p63 promotes cell survival through fatty acid synthase

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p63 promotes cell survival through fatty acid synthase

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dc.contributor.author Di Napoli, Arianna
dc.contributor.author Seeley, Apryle
dc.contributor.author Amato, Angela M.
dc.contributor.author O'Regan, Esther
dc.contributor.author Sabbisetti, Venkata S
dc.contributor.author Ghebremichael, Musie Syum
dc.contributor.author Loda, Massimo
dc.contributor.author Signoretti, Sabina
dc.date.accessioned 2011-04-29T04:26:36Z
dc.date.issued 2009
dc.identifier.citation Sabbisetti, Venkata, Arianna Di Napoli, Apryle Seeley, Angela M. Amato, Esther O'Regan, Musie Ghebremichael, Massimo Loda, and Sabina Signoretti. 2009. p63 promotes cell survival through fatty acid synthase. PLoS ONE 4(6): e5877. en_US
dc.identifier.issn 1932-6203 en_US
dc.identifier.uri http://nrs.harvard.edu/urn-3:HUL.InstRepos:4879208
dc.description.abstract There is increasing evidence that p63, and specifically ΔNp63, plays a central role in both development and tumorigenesis by promoting epithelial cell survival. However, few studies have addressed the molecular mechanisms through which such important function is exerted. Fatty acid synthase (FASN), a key enzyme that synthesizes long-chain fatty acids and is involved in both embryogenesis and cancer, has been recently proposed as a direct target of p53 family members, including p63 and p73. Here we show that knockdown of either total or ΔN-specific p63 isoforms in squamous cell carcinoma (SCC9) or immortalized prostate epithelial (iPrEC) cells caused a decrease in cell viability by inducing apoptosis without affecting the cell cycle. p63 silencing significantly reduced both the expression and the activity of FASN. Importantly, stable overexpression of either FASN or myristoylated AKT (myr-AKT) was able to partially rescue cells from cell death induced by p63 silencing. FASN induced AKT phosphorylation and a significant reduction in cell viability was observed when FASN-overexpressing SCC9 cells were treated with an AKT inhibitor after p63 knockdown, indicating that AKT plays a major role in FASN-mediated survival. Activated AKT did not cause any alteration in the FASN protein levels but induced its activity, suggesting that the rescue from apoptosis documented in the p63-silenced cells expressing myr-AKT cells may be partially mediated by FASN. Finally, we demonstrated that p63 and FASN expression are positively associated in clinical squamous cell carcinoma samples as well as in the developing prostate. Taken together, our findings demonstrate that FASN is a functionally relevant target of p63 and is required for mediating its pro-survival effects. en_US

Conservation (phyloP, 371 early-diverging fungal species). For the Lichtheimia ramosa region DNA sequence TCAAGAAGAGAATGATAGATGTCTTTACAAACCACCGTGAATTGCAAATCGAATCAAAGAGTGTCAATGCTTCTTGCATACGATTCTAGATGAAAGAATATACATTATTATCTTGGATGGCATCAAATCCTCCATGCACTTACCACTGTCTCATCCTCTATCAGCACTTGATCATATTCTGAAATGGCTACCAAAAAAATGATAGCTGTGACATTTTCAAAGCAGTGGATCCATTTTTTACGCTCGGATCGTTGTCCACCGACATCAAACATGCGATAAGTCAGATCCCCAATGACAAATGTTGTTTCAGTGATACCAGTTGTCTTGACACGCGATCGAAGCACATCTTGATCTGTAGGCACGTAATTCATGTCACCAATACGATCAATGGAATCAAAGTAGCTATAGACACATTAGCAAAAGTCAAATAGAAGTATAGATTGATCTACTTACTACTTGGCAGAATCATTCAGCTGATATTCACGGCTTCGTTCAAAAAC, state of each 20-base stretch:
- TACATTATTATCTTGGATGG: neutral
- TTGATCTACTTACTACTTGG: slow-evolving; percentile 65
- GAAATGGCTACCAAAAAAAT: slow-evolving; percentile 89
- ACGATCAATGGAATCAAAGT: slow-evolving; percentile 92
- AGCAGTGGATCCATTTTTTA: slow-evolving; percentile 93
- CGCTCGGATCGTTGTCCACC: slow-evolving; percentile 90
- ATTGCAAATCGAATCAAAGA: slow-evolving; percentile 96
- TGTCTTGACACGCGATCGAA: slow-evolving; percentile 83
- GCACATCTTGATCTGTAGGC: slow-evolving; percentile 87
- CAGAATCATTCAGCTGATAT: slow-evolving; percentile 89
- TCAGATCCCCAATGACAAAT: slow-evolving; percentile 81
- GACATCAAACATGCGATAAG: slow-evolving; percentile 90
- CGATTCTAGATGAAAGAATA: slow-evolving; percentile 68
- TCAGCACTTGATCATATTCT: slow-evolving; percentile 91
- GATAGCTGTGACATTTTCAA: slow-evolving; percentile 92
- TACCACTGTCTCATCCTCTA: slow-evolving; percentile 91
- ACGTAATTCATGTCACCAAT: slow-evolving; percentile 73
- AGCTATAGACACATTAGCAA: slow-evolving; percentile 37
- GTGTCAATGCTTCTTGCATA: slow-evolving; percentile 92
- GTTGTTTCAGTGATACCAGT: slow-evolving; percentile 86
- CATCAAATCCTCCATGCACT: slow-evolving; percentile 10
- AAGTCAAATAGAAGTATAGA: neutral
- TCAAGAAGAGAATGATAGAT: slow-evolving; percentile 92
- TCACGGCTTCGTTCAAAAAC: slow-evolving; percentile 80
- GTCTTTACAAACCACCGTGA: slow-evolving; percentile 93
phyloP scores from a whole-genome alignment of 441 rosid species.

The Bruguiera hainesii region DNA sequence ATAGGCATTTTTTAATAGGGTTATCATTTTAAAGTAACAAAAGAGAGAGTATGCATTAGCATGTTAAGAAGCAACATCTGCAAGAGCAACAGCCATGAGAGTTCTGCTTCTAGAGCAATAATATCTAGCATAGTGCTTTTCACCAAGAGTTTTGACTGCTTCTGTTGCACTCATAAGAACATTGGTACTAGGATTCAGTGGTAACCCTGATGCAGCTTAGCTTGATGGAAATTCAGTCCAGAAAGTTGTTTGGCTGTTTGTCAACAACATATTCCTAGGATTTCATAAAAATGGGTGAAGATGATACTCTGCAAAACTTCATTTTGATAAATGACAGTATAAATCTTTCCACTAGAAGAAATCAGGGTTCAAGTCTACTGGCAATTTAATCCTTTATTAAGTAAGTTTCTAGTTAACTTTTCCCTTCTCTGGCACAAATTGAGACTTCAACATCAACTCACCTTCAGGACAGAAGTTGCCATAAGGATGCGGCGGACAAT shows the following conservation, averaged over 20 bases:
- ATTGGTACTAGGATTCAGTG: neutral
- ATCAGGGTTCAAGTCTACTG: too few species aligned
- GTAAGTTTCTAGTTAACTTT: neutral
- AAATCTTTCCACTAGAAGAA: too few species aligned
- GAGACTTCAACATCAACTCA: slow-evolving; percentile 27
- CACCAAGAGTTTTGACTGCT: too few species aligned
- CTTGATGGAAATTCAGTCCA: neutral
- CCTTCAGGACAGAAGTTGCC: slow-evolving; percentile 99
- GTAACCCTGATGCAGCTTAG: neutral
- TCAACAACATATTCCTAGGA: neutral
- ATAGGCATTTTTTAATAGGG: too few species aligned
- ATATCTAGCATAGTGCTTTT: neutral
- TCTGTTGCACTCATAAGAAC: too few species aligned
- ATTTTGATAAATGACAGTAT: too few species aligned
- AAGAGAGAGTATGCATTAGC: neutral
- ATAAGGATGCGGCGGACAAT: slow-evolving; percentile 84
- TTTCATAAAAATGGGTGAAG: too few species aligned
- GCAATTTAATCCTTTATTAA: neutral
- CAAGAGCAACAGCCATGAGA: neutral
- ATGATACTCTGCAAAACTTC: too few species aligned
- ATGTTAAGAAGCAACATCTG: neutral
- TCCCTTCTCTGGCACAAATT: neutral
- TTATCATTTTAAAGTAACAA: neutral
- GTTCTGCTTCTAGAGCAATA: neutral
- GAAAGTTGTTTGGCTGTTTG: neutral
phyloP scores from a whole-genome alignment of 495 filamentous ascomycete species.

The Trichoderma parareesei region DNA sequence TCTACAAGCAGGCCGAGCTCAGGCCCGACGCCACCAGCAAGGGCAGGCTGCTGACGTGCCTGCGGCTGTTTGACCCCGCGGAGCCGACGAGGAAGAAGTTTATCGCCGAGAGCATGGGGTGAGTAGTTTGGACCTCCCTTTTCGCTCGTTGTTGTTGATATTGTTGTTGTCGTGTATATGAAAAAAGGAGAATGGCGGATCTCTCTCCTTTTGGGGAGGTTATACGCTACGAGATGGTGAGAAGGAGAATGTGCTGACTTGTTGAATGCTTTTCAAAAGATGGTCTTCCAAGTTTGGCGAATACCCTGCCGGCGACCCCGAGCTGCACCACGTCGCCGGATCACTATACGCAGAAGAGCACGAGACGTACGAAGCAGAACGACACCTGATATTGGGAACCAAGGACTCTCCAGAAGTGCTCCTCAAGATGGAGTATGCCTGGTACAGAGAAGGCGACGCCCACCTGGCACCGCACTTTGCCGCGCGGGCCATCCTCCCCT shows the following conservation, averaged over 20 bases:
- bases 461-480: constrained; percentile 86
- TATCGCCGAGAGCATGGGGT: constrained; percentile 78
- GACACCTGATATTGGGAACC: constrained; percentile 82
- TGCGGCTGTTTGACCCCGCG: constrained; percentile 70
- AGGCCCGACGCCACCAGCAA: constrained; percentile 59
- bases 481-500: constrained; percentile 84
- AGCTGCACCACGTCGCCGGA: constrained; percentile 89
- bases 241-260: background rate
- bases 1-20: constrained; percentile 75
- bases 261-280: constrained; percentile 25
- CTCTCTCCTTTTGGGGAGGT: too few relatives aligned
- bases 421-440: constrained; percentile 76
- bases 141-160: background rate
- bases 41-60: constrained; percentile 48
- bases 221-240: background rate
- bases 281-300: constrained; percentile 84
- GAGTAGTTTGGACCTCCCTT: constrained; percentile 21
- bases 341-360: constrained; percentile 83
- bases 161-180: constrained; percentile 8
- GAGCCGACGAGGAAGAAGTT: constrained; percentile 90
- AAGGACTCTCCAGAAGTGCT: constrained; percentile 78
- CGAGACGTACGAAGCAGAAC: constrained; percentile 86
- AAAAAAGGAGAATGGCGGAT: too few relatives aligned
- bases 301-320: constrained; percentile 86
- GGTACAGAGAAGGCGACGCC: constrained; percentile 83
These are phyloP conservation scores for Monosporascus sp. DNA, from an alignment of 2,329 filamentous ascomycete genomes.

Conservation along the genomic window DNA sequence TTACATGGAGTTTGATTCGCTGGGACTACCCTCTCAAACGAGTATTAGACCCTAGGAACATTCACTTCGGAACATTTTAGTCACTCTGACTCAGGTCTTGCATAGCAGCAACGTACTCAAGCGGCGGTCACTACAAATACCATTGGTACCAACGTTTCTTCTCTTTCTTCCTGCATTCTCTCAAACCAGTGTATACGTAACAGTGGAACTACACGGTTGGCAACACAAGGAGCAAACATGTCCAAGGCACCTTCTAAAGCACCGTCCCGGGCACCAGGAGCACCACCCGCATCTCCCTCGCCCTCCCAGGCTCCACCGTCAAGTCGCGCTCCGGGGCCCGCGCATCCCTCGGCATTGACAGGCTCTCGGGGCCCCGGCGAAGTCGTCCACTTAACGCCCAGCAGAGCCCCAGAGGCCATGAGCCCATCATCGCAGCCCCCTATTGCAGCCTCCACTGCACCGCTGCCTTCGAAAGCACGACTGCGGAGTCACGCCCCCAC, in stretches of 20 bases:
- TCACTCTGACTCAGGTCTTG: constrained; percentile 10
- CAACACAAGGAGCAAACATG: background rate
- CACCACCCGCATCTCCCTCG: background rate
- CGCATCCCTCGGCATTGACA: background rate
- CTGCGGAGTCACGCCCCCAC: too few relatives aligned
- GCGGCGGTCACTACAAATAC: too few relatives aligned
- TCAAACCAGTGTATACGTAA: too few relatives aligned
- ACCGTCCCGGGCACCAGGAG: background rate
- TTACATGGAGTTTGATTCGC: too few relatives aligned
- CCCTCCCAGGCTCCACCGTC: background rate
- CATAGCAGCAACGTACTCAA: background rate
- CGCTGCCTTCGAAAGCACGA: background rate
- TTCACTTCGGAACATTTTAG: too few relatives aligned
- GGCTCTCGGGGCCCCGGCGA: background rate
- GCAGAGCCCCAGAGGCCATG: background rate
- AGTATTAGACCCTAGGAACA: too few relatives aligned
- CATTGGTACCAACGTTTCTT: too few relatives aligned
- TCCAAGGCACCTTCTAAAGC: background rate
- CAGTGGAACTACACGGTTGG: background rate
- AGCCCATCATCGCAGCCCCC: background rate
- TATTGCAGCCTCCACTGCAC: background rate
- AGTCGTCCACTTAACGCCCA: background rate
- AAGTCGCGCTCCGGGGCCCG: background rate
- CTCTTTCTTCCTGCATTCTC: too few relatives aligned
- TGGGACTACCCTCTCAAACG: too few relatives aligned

dc.language.iso en_US en_US
dc.publisher Public Library of Science en_US
dc.relation.isversionof doi:10.1371/journal.pone.0005877 en_US
dc.relation.hasversion http://www.ncbi.nlm.nih.gov/pmc/articles/PMC2691576/pdf/ en_US
dash.license LAA
dc.subject cell biology en_US
dc.subject developmental biology en_US
dc.subject urology en_US
dc.subject oncology en_US
dc.subject head and neck cancers en_US
dc.subject pathology en_US
dc.subject molecular pathology en_US
dc.title p63 promotes cell survival through fatty acid synthase en_US
dc.type Journal Article en_US
dc.description.version Version of Record en_US
dc.relation.journal PLoS ONE en_US
dash.depositing.author Sabbisetti, Venkata S
dc.date.available 2011-04-29T04:26:36Z
dash.affiliation.other HMS^Medicine-Brigham and Women's Hospital en_US
dash.affiliation.other SPH^Biostatistics en_US
dash.affiliation.other HMS^Pathology en_US
dash.affiliation.other HMS^Pathology en_US

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